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the Complete Review
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To purchase Vertigo

Title: Vertigo
Authors: Pierre Boileau and Thomas Narcejac
Genre: Novel
Written: 1954 (Eng. 1956)
Length: 170 pages
Original in: French
Availability: Vertigo - US
Vertigo - UK
Vertigo - Canada
Sueurs froides - Canada
Vertigo - India
Sueurs froides - France
Vertigo - Deutschland
La donna che visse due volte - Italia
  • Originally published in French as D'entre les morts; now published as Sueurs froides
  • Originally published in English as The Living and the Dead; now published as Vertigo
  • Translated by Geoffrey Sainsbury
  • Vertigo is the basis for the 1958 film of the same name by Alfred Hitchcock and starring James Stewart and Kim Novak

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Our Assessment:

B+ : stylish thriller, though a bit drawn-out

See our review for fuller assessment.

Review Summaries
Source Rating Date Reviewer
The Spectator . 4/5/1956 .
TLS . 4/5/1956 Anthony Meredith Quinton

  From the Reviews:
  • "Tantalising, and quite irresistible -- like the living dead woman herself." - The Spectator

  • "It is a pure exercise in ingenuity of plot. (...) When at length it comes the explanation is shocking and brilliant but not quite sufficiently so to justify the long trudge through the preliminary story." - Anthony Meredith Quinton, Times Literary Supplement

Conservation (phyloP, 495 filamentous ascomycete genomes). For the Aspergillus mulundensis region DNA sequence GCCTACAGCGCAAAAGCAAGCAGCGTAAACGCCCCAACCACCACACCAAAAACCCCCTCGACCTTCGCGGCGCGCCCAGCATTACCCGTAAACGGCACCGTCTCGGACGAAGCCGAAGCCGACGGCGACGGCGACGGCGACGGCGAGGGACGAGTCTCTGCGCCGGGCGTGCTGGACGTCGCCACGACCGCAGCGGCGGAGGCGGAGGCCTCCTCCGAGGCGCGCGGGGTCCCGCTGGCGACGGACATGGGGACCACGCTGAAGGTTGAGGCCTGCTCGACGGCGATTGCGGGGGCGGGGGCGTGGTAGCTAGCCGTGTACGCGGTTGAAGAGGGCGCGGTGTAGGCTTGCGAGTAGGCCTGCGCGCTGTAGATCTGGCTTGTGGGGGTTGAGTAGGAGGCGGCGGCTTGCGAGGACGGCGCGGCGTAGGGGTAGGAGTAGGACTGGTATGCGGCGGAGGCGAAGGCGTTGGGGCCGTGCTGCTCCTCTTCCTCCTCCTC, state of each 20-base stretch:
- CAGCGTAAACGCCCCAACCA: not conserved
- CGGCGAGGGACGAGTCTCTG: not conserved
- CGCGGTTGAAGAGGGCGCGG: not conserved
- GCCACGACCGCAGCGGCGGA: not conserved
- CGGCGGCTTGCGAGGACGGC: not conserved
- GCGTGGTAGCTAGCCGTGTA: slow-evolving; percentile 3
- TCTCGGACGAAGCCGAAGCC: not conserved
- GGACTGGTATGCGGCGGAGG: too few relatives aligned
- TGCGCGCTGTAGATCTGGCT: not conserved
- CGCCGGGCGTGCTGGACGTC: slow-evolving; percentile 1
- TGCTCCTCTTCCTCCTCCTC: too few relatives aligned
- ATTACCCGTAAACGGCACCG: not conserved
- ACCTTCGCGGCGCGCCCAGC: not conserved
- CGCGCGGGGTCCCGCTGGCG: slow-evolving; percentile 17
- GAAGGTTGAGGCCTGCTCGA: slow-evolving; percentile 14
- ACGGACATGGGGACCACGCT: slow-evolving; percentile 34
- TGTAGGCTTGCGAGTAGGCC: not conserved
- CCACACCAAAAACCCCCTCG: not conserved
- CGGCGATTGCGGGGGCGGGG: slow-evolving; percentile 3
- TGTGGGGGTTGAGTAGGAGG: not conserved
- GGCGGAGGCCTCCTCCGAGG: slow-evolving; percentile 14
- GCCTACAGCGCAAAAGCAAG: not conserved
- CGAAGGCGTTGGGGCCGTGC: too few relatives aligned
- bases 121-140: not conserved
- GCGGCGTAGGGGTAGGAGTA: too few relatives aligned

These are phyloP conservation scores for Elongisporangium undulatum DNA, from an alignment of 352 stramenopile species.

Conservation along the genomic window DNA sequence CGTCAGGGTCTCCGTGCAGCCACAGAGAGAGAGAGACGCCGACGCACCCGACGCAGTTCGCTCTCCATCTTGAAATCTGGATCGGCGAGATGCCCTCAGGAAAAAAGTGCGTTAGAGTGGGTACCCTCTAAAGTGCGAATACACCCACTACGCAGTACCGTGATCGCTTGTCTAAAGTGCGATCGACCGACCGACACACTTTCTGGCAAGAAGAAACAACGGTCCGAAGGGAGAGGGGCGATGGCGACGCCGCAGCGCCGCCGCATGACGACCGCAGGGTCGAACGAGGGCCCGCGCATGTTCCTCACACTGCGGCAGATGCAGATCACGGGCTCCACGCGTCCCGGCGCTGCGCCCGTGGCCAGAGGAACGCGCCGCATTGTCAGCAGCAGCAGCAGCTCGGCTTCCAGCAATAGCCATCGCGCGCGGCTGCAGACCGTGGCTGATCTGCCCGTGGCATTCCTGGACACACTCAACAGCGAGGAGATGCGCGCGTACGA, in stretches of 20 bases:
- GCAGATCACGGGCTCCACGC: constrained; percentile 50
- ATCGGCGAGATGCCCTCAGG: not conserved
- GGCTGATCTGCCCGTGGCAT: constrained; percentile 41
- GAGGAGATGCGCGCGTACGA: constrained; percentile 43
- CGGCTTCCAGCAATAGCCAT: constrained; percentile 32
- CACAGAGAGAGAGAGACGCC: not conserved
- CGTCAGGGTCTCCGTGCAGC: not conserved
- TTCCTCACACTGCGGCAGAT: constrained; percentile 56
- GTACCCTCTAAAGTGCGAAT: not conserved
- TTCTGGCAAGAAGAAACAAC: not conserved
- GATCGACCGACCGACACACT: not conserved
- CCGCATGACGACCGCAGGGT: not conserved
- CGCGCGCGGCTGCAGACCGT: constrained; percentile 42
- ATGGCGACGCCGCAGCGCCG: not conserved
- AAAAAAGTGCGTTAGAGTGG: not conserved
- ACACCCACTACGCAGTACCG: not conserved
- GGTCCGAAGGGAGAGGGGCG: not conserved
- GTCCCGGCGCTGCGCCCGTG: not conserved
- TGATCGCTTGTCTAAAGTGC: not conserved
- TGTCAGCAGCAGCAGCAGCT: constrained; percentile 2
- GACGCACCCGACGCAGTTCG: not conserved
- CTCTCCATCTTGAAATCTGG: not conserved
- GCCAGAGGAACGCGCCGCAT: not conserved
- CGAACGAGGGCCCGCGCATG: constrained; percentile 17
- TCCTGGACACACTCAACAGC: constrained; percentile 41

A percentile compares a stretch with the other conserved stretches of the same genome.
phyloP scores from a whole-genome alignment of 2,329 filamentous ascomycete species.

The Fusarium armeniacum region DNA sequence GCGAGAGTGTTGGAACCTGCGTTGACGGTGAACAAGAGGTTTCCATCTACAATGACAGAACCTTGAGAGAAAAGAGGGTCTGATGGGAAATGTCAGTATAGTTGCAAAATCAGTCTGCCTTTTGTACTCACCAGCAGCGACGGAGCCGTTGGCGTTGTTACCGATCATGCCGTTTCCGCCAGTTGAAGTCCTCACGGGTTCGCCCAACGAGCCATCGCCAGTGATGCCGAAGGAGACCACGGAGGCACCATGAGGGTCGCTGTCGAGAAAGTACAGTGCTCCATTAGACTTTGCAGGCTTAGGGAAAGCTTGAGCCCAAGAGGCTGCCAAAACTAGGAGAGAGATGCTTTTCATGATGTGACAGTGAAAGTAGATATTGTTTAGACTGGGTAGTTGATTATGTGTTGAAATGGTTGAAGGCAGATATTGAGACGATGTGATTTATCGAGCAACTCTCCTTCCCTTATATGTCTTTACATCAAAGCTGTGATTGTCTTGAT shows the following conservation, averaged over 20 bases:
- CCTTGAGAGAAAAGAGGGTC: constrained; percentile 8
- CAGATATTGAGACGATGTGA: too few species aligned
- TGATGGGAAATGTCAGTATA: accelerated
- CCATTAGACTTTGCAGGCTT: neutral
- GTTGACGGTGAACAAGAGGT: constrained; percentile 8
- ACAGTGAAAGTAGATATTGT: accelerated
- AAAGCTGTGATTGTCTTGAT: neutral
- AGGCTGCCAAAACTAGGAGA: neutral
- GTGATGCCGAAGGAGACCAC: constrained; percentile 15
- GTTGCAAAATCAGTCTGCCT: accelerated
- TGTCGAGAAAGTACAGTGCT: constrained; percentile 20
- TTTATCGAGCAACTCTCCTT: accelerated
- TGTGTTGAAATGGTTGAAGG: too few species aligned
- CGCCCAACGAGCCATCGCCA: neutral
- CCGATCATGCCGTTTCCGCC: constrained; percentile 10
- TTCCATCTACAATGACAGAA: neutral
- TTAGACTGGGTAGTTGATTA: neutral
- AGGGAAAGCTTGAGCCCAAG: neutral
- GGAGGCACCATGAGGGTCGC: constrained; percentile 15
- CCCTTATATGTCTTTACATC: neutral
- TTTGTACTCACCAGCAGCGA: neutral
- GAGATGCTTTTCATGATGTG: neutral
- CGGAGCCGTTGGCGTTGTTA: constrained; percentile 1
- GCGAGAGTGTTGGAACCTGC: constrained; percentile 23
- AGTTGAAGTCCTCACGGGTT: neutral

Please note that these ratings solely represent the complete review's biased interpretation and subjective opinion of the actual reviews and do not claim to accurately reflect or represent the views of the reviewers. Similarly the illustrative quotes chosen here are merely those the complete review subjectively believes represent the tenor and judgment of the review as a whole. We acknowledge (and remind and warn you) that they may, in fact, be entirely unrepresentative of the actual reviews by any other measure.

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The complete review's Review:

       Vertigo begins in a France where the rumblings of war are everywhere in the background; it is the eve of World War II. The story begins with Paul Gevigné seeking out a friend from his university days, Roger Flavières. Although they used to even share lodgings while students, they have long gone their separate ways. Flavières used to be a police detective, but left the force and now has a law practice; Gevigné is an industrialist, ready to make a killing from the war.
       Gevigné comes to Flavières because he is concerned about his wife, Madeleine, who has been acting strangely. He wants Flavières to follow her around and see if he can figure out what's going on. Doctors have examined Madeleine and say she's normal, while Gevigné has followed her a bit and is certain she's not having an affair. However, she has these peculiar attacks that leave her absent, as if suddenly lost in a dream or sleep-walking, and Gevigné thinks Flavières might be able to get to the root of this. Suggestively, he also mentions one of Madeleine ancestors, her great-grandmother, Pauline Lagerlac, who seems to have suffered from a similar mysterious affliction -- and committed suicide when she was twenty-five, coincidentally Madeleine's age now.